Daunting though the University’s situation may be, the case is even more so for Harvard entities that are particularly dependent on endowment distributions (see “The Endowment: Each School’s Stake,” opposite, for each academic unit’s share of the endowment, and the related portion of its revenues, for fiscal year 2008, ended last June 30).
FAS is most vulnerable, in sheer dollars. As Smith noted at the faculty meeting, FAS is using approximately $650 million in endowment-income distributions to support operations this year—more than half its roughly $1.2 billion in budgeted expenses—and had planned on about $750 million of such distributions for fiscal 2010, beginning July 1—approaching 60 percent of the preliminary budget. (In mid decade, endowment distributions accounted for about 46 percent of FAS’s annual operating revenues.)
Now, Smith said, FAS found itself facing a much more adverse environment. Using Faust’s projection as a guideline, he said that if a 30 percent decline occurred, FAS’s endowment would fall by $5 billion (to $11 billion). If the Corporation then hewed to its long-term distribution goal, FAS would receive $550 million in endowment-income distributions for fiscal 2010—$200 million less than planned, and $100 million less than in the current year. Moreover, he said, even if FAS received the full $750 million it had anticipated, its core budget (the College, the Graduate School of Arts and Sciences, and the faculty members themselves) would still run a $20-million deficit next year, without any new programs or enhancements. (Smith did not note that if this year’s income distributions are taken into account as well, under that scenario the FAS endowment could drop to $10.3 billion, exacerbating the shortfall.)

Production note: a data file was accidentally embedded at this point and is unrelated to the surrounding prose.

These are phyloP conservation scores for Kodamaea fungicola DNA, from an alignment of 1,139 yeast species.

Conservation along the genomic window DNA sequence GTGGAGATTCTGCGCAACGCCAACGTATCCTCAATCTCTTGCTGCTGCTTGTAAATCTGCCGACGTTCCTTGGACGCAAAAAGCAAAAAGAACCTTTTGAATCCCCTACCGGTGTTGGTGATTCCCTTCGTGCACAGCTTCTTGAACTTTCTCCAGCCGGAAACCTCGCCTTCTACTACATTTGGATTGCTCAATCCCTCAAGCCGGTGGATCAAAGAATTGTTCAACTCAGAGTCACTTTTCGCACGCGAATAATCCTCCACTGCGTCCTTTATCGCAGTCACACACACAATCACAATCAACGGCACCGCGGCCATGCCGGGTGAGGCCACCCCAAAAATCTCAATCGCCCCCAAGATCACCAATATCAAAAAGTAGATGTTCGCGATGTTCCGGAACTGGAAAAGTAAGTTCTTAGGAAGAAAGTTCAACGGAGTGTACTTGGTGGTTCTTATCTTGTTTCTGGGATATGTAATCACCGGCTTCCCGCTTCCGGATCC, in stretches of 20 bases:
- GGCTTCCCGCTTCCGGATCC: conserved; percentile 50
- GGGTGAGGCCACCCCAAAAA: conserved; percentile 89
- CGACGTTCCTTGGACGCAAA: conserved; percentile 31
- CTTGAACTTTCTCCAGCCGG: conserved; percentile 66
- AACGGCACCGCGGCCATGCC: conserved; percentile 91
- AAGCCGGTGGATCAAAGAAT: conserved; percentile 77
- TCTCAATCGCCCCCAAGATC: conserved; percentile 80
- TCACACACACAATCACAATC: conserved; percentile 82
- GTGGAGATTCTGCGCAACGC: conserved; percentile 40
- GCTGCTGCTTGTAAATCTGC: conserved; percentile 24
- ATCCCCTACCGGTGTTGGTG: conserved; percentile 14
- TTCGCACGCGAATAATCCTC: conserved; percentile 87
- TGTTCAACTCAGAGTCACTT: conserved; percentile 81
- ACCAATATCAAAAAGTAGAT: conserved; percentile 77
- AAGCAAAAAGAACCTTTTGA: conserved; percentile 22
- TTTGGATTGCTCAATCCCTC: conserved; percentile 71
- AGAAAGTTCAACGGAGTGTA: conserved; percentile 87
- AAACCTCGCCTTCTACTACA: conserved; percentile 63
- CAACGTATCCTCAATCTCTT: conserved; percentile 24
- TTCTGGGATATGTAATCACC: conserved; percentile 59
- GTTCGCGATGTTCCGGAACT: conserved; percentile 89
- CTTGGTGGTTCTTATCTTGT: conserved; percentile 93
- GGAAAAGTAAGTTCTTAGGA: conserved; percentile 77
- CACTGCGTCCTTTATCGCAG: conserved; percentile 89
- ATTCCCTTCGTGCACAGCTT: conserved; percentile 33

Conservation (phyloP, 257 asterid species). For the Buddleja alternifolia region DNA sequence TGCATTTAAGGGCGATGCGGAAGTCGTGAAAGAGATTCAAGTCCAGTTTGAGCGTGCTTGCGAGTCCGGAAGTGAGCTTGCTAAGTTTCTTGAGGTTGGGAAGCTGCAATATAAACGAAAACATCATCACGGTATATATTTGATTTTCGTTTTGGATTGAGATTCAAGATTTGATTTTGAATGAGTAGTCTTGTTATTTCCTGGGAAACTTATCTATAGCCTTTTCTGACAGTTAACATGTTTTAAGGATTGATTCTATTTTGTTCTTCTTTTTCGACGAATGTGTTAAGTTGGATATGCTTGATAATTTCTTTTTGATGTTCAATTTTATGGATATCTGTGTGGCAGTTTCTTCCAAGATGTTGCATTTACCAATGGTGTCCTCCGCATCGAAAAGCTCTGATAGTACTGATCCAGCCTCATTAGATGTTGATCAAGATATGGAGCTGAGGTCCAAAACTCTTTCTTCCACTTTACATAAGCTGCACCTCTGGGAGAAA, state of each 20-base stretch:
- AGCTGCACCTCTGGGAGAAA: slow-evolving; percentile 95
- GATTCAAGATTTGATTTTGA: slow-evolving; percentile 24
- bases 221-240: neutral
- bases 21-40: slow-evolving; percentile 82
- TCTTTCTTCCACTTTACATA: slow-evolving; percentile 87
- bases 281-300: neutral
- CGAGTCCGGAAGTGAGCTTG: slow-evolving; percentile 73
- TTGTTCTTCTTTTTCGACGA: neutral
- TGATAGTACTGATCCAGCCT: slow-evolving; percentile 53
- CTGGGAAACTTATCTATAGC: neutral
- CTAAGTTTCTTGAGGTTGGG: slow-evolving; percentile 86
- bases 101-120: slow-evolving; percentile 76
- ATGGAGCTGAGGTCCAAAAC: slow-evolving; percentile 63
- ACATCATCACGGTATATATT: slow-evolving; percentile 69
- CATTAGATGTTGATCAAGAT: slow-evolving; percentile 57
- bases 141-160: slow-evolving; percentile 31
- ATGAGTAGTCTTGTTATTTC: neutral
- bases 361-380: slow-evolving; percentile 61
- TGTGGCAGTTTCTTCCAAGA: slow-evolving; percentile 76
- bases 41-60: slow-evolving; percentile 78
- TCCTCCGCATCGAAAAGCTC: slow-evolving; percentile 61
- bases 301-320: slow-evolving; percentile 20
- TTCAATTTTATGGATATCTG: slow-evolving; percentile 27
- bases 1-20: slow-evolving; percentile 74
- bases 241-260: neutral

The central administration will have to mind expenses, too: its operations are funded in part by assessing schools’ budgets and endowment funds. Harvard’s funding model thus assures that changes in endowment distributions and schools’ budgets directly affect administrative finances, so the same cost-cutting guidelines apply.
(The annual half-percent endowment levy to defray Allston development expenses—the “strategic infrastructure fund,” $168 million in fiscal year 2008—is a separate assessment. Although it is a capital item, not an income distribution, FAS members asked at the November 18 meeting if it might be reconsidered, as the pace of work in Allston is recalibrated; Dean Smith indicated that “everything is on the table,” not only within FAS but in the council of deans’ institution-wide discussions with the administration.)
Important uncertainties surround the University’s finances, even as its leaders must prepare future budgets. In extremely volatile markets, endowment-asset values might recover somewhat.
But there are offsetting cost pressures as well. First, in her November 10 message, Faust stated flatly that Harvard “must…affirm our strong commitment to financial aid for our students” at all levels; that substantial part of the budget is off-limits for cutting—and will become more costly as aid requests rise during the recession, and as tuition and fees increase. Second, expensive construction projects under way (the first Allston science laboratory, a Law School office complex, and the art museum renovation, totaling an estimated $1.7 billion) will proceed. Third, sources of additional revenue are constrained: Faust noted that donors will be “harder pressed,” that sponsored-research funding is subject to “the intensified stress on the federal budget,” and that tuition increases will be “moderate” given “economic strain” on households.